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Ecotoxicological information

Sediment toxicity

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Description of key information

Key value for chemical safety assessment

Additional information

No experimental data evaluating the toxicity to sediment organisms is available for the category PFAE fumarates. Since all memebers of the category are rapidly biodegradable, chronic exposure of sediment organisms is unlikely. In addition, available data indicate, that members of the PFAE fumarates are not bioaccumulative and not toxic to aquatic organisms up to the limit of water solubility. Based on the available information, toxicity to sediment organisms is not expected to be of concern.

Intrinsic properties and fate/ exposure

All members of the PFAE fumarate category are either readily biodegradable or readily biodegradable but failing the 10-window. According to the Guidance on information requirements and chemical safety assessment, Chapter R.7b, readily biodegradable substances can be expected to undergo rapid and ultimate degradation in most environments, including biological Sewage Treatment Plants (STPs) (ECHA, 2012b). Therefore, after passing through conventional STPs, only low concentrations of these substances are likely to be (if at all) released into the environment.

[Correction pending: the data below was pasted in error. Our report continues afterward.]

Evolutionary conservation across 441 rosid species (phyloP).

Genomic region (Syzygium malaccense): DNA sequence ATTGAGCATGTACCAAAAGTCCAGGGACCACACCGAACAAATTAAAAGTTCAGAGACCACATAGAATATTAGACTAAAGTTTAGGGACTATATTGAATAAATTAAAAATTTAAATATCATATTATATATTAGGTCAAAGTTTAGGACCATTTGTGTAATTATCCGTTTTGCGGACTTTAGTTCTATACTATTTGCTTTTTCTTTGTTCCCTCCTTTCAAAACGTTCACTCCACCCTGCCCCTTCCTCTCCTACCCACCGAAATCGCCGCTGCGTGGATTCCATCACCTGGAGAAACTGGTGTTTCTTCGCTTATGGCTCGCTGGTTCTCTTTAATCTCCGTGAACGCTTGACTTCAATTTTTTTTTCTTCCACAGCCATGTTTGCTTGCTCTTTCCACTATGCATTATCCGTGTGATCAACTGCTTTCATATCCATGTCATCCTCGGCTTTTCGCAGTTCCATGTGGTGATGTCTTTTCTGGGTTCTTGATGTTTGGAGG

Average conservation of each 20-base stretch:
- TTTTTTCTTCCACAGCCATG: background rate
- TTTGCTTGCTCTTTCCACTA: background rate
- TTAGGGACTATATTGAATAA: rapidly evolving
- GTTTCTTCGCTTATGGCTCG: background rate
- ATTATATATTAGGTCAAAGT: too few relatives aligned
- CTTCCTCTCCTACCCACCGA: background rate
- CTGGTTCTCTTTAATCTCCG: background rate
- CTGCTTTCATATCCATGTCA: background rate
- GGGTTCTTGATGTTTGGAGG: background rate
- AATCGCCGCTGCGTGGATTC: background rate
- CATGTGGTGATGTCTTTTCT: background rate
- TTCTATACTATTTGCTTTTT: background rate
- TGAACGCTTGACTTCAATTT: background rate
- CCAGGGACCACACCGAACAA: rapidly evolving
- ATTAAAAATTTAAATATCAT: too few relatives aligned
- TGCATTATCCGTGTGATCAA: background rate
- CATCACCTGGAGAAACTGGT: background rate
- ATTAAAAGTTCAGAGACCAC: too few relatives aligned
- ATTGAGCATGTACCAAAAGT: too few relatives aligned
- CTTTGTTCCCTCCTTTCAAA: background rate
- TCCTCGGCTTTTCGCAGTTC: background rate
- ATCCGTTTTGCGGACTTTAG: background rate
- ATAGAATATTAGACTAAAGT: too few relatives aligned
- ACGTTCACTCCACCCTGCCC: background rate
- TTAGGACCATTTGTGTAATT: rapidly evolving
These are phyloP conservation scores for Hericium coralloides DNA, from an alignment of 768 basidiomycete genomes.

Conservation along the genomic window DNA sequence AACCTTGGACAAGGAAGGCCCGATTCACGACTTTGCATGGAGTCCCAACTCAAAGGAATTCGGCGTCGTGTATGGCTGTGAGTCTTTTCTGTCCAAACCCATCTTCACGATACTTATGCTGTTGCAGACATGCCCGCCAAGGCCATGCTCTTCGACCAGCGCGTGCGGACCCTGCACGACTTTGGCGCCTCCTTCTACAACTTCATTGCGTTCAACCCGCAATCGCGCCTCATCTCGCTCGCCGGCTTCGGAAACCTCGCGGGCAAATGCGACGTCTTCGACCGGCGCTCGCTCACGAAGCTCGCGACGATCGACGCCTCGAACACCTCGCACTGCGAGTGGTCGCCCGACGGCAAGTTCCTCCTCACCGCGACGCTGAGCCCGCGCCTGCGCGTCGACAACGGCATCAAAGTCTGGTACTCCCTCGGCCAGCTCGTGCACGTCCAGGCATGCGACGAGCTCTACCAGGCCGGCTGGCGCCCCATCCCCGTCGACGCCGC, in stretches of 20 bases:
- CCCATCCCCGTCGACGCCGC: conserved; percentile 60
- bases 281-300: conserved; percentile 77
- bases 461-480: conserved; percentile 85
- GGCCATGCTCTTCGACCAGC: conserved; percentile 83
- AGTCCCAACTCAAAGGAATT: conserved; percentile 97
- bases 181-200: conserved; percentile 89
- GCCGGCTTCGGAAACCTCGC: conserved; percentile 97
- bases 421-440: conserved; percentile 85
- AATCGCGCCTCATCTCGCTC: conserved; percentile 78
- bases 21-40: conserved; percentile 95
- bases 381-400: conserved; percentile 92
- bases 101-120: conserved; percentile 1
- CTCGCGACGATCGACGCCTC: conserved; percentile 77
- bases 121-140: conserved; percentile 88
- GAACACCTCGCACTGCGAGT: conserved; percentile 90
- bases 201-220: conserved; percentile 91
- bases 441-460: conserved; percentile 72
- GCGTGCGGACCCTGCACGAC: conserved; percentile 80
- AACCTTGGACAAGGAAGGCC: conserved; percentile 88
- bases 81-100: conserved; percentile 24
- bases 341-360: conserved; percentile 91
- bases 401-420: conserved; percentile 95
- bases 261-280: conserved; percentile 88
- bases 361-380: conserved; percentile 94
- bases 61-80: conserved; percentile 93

Aquatic ecotoxicity data

The PFAE fumarates is a robust category with sufficient experimental data for the aquatic toxicity. Short-term aquatic toxicity data is available for all trophic levels. Long-term data is available for aquatic algae. Based on the experimental data, all category members exhibit no effects to aquatic organisms up to the limit of water solubility.

Metabolisms/Bioaccumulation

After absorption, members of the PFAE fumarate category are expected to be enzymatically hydrolysed in vivo by the ubiquitary enzyme carboxylesterase, yielding the corresponding alcohols and fumaric acid. QSAR estimations using BCFBAF v3.0 support the expected rapid biotransformation of this substance with BCF/BAF values of <= 10 L/kg, respectively (Arnot-Gobas estimation including biotransformation, upper trophic).

The metabolism of the hydrolysis products: alcohol (e.g. Dodecanol) and dicarboxylic acid (i.e. fumaric acid) is well established and not of concern in terms of bioaccumulation (for further information see chapter 5.3 of the technical dossier).

Conclusion

Due to its biodegradability, extensive degradation of all members of the PFAE fumarate category in conventional STPs will take place and only low concentrations are expected to be released (if at all) into the environment. After uptake by sediment species, extensive and fast biotransformation of these substances by carboxylesterases into butenedioic acid and the corresponding alcohol is expected. The supporting BCF/BAF values estimated with the BCFBAF v3.01 program, Arnot-Gobas, including biotransformation, upper trophic, also indicate bioaccumulation potential. Therefore, all members of the PFAE fumarate category are unlikely to pose a risk for sediment organisms in general and testing is thus omitted.